Every once in a while, there comes a game that brings back my faith in a given genre of video games where all else makes that genre look tired, clichéd, and overtroped. If you’re not aware by now, Ni No Kuni is the first non-Pokémon JRPG to top the UK game charts in ten years. I’m going to tell you why. And why—even if you don’t generally enjoy RPGs—you should play this game.
Ni No Kuni (which translates quite roughly into “Another World”, although the literal translation is “Second Country”) tells the story of a young boy called Oliver who gets up to some minor mischief that he really shouldn’t have. This mischief lands him in a spot of life-threatening trouble, and his mom comes to save him. The effort of saving him kills his mother, and suddenly Oliver is left an orphan. Oliver’s tears awaken Mr Drippy, a fairy trapped within a doll his mother made for him. Mr Drippy tells Oliver that there’s a way to save his mother if he can also save Mr Drippy’s world. And thus begins Oliver’s adventures.
The best way to actually describe Ni No Kuni is probably as Dragon Quest 8 crossed with Pokémon crossed with Totoro (or perhaps Nausicaa). If you’ve not heard of the last two, you can be forgiven: they’re not video games, but animated films by Studio Ghibli, a famous Japanese movie studio, best known in the West for two of their films, Princess Mononoke and Spirited Away. It should come as no surprise, of course, that the animation was actually done by Studio Ghibli, so naturally, the game looks and feels utterly breathtakingly gorgeous. The screenshots here do the game no justice whatsoever. Perhaps you should just watch this YouTube video instead.
Yes, what you saw there was gameplay. It really does look that beautiful all the way through.
It’s no use if a game looks good but isn’t highly playable and easy to learn too. Luckily, Ni No Kuni is both. The game tends to hold your hand in a gentle way to lead you through the various mechanics. The handholding is good initially, but becomes a bit tedious later on when you know what you need to do, but still need to follow the prompts before you can initiate things. For example, one of the powers Oliver obtains early in the game is the ability to bestow certain emotions upon people who lack those emotions. By the second or third time you do this, you get the idea, but you still have to initiate the whole blasted process every. Single. Time. You can’t just cast the single spell and get it over with. This isn’t the only case where the handholding goes a little too far, either. This is good for newbie players, but JRPG veterans will likely start to get a little annoyed with the whole procedure after a while.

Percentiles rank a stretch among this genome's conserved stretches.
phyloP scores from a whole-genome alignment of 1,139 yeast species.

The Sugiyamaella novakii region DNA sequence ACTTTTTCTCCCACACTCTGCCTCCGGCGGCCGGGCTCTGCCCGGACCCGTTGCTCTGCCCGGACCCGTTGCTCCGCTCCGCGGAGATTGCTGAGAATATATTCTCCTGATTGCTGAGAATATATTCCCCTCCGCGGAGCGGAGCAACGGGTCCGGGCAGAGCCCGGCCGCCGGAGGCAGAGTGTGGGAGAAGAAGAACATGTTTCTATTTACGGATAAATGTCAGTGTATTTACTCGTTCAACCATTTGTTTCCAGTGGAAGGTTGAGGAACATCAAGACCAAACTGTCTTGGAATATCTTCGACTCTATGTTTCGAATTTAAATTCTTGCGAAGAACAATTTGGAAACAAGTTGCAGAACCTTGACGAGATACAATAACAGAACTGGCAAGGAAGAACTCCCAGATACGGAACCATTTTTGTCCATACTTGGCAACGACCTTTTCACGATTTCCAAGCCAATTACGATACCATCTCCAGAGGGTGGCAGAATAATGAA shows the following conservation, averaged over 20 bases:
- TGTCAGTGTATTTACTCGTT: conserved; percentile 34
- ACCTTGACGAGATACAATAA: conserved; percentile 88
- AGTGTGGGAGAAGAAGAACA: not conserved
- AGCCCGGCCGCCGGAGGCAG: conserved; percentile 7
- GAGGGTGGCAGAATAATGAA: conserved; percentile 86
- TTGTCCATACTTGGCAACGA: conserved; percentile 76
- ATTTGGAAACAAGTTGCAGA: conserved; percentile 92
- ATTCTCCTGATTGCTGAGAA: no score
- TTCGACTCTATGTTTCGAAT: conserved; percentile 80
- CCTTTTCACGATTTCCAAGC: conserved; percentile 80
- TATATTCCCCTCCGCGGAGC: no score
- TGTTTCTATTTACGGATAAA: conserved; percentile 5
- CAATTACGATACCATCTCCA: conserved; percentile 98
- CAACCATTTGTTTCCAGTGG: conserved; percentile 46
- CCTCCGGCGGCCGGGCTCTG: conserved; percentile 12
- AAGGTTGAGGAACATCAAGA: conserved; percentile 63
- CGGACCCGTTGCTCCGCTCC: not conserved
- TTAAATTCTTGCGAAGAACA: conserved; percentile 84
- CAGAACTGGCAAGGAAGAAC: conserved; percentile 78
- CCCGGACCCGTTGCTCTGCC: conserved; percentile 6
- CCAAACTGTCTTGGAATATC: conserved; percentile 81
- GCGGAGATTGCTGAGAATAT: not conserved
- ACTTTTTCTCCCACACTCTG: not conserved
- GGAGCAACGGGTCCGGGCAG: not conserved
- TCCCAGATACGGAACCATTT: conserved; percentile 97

When I say the game is shades of Pokémon, I’m not joking. One of the game’s mechanics is the ability to tame and collect the various monsters that run around the world. When you do this, they become your familiars and will gladly fight for you. You can only hold three of them per character at any time, but you can store the excess ones in the Familiar Resort (up to a total of 400 of them). The familiars will level up with battle experience, and you can even equip them with goods from the shops. In fact, you’ll spend very little time using your actual characters to fight, because their battle stats are terrible, to say the least.